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Cleary's career chugged along nicely for the rest of the '50s. He had established himself as a top-rate West Coast commercial artist - but then came a call even this now-seasoned professional wasn't expecting. The Saturday Evening Post had taken notice of his work and was offering a story assignment. Thinking the call was surely a prank being played by one of his colleagues, Cleary turned down the job. "Well, maybe we'll try you again later," said the caller. Only after hanging up the phone did Cleary realize the call had been real. Happily, the Post did call back, and soon others were calling as well. Like a handful of West Coast artists before him - Fred Ludekens, Stan Galli, Bruce Bomberger and a few others - Cleary had made the leap to the national stage.

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(Ladies Home Journal, 1964)

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(Saturday Evening Post, 1965)

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(Good Housekeeping, 1968)

During these years Cleary continued to keep busy with advertising work as well. He was now associated with the Patterson & Hall studio in San Francisco. Fellow P&H artist Charlie Allen recalled, "I 'directed' this shot for a booze ad in the P&H photo studio of my friend, Joe Cleary, (one heck of an artist and sculptor). Joe posed for the guy with guitar."

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(Charlie Allen artwork featuring Joe Cleary as the model w/ the guitar)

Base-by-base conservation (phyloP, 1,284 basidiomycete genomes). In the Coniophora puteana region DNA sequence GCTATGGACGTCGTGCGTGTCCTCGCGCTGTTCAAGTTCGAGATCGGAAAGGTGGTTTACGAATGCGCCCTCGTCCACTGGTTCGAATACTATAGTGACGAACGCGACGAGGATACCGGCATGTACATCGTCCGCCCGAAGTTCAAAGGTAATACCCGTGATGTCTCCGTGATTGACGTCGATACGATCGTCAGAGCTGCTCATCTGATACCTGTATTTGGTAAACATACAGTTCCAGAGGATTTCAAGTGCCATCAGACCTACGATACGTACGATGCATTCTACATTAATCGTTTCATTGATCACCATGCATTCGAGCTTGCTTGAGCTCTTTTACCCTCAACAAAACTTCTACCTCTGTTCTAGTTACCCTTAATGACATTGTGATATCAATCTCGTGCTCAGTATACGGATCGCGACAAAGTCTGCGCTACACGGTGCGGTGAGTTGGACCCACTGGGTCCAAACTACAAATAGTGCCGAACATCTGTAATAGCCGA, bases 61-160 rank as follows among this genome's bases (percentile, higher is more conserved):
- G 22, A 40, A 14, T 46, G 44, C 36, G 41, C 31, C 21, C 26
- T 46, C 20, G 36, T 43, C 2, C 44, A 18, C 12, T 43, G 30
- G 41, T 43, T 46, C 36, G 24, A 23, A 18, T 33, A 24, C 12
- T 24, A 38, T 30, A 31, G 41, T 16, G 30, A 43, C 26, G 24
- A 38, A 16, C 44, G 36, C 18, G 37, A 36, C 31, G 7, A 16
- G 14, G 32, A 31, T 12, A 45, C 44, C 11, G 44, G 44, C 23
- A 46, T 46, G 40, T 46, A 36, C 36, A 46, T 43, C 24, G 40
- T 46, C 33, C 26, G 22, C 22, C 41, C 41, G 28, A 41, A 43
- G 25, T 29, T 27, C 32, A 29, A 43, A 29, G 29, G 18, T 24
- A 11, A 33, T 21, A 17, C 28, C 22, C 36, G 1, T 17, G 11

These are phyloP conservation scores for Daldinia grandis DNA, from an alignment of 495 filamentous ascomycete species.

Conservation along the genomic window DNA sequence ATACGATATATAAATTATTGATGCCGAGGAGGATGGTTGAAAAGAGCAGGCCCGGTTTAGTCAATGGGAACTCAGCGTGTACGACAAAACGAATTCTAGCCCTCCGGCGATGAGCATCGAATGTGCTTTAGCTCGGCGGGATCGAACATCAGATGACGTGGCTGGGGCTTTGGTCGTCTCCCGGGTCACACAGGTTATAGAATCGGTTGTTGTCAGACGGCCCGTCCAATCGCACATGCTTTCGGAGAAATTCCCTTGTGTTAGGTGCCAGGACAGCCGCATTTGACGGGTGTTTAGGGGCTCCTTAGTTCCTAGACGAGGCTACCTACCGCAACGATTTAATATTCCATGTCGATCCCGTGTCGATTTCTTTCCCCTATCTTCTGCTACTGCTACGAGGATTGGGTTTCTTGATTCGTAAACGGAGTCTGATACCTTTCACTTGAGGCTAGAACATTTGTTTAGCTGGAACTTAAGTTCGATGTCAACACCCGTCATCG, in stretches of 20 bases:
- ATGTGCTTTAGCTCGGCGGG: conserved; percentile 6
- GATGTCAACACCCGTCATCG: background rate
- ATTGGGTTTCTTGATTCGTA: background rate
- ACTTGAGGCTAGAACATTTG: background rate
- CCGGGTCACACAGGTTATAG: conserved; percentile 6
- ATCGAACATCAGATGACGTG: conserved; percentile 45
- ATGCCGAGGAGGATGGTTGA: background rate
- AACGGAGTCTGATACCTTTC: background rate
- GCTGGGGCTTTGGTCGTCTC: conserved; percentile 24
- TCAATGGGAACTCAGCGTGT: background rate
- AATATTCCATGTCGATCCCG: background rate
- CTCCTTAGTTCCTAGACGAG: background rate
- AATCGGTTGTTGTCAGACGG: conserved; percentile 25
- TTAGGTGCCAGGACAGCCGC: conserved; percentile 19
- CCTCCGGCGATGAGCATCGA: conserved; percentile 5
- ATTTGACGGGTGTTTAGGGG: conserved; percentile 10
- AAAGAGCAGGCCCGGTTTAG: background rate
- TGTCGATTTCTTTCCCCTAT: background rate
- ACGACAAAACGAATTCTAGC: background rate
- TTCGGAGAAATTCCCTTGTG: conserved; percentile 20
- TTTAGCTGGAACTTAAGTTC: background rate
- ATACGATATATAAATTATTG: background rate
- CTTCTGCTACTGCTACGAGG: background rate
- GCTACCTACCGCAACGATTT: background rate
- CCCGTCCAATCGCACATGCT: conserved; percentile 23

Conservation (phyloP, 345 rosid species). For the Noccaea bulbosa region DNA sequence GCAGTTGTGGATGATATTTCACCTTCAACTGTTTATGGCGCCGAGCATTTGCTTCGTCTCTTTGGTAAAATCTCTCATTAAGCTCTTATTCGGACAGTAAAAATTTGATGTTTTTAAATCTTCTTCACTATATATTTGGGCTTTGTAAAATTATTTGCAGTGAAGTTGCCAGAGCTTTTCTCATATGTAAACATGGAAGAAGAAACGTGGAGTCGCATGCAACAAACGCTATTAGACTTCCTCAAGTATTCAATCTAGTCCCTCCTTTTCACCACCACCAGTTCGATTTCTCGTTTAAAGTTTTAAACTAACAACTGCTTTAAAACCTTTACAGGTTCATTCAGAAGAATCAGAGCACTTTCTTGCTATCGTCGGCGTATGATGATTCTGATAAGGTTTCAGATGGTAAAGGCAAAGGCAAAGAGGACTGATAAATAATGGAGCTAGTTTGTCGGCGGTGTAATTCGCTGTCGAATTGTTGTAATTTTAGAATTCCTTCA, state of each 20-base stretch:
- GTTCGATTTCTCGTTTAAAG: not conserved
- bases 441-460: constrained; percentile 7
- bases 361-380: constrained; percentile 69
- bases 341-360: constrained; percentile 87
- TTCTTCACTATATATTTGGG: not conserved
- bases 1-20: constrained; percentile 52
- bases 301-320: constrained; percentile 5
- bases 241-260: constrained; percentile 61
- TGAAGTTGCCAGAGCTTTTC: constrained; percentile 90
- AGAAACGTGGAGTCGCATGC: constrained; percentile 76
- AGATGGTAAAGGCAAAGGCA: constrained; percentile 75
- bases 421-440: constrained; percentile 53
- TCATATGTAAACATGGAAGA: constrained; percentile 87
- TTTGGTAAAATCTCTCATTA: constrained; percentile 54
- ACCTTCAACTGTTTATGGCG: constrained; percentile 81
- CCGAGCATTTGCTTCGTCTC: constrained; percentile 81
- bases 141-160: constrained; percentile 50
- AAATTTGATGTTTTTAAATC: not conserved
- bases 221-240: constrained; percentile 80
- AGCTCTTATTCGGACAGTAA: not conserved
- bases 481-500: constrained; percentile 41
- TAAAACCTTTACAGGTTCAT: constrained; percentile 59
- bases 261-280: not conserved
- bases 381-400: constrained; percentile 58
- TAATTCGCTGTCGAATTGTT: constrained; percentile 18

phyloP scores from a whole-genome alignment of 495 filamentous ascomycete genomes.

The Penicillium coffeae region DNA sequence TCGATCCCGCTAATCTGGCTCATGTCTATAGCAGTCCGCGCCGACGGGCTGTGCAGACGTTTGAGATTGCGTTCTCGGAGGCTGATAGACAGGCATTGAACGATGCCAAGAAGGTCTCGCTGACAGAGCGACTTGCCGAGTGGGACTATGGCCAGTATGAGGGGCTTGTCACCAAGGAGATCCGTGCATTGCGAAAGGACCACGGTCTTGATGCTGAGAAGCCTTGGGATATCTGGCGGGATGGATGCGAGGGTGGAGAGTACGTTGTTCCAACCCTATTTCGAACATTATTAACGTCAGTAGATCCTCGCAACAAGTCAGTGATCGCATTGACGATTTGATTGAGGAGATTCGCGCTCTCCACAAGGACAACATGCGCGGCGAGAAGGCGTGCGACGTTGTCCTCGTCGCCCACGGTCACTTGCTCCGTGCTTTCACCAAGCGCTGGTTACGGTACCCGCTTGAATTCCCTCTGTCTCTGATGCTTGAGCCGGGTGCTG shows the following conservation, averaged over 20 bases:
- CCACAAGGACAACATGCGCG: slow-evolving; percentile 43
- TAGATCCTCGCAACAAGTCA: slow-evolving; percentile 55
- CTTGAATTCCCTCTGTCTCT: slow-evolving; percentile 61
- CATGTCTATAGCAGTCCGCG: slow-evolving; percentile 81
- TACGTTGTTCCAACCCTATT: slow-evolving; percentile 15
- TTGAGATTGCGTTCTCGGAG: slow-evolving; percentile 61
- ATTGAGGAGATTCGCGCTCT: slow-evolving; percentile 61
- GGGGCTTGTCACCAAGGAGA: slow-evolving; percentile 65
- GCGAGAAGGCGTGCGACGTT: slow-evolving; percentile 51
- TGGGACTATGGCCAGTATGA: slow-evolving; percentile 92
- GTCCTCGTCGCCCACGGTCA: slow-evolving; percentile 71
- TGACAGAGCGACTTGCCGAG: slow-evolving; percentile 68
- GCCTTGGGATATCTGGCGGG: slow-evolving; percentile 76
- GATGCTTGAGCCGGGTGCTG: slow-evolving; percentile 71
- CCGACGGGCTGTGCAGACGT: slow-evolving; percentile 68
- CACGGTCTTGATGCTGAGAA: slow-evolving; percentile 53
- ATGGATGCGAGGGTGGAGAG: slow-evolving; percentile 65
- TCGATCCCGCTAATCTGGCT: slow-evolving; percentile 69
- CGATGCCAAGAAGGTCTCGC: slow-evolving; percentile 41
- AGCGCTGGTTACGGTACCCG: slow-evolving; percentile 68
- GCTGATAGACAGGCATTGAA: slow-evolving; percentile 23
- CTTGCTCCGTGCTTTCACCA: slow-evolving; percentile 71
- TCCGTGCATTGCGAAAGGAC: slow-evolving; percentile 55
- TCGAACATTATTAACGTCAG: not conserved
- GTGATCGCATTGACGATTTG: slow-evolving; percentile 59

Cleary's work always presented an intriguing mix of realism and expressionism, evidence of the artist's life-long passion for creative exploration and artistic expression. The mood and the materials of the 1960s encouraged experimentation, and Cleary, like many others, did not shirk from the opportunity to place one foot in the camp of fine art while keeping the other in the commercial.

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(Painting by Joe Cleary, year unknown)

Years later, when Cleary had returned to his alma mater, the California College of Arts and Crafts - now as an instructor - he would share his fascinating experimental techniques with his students. Famed comic book painter/illustrator Dan Brereton studied with Cleary and recalls,"He had this wonderful technique... he would do a painting in Doc Martin watercolor dyes, then cover it with a layer of white glue. It created this wonderful soft and vibrant texture. [Joe] was very thoughtful and positive, low key. His work was so damn gorgeous. He was a big influence on me then."

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(Argosy magazine, 1965)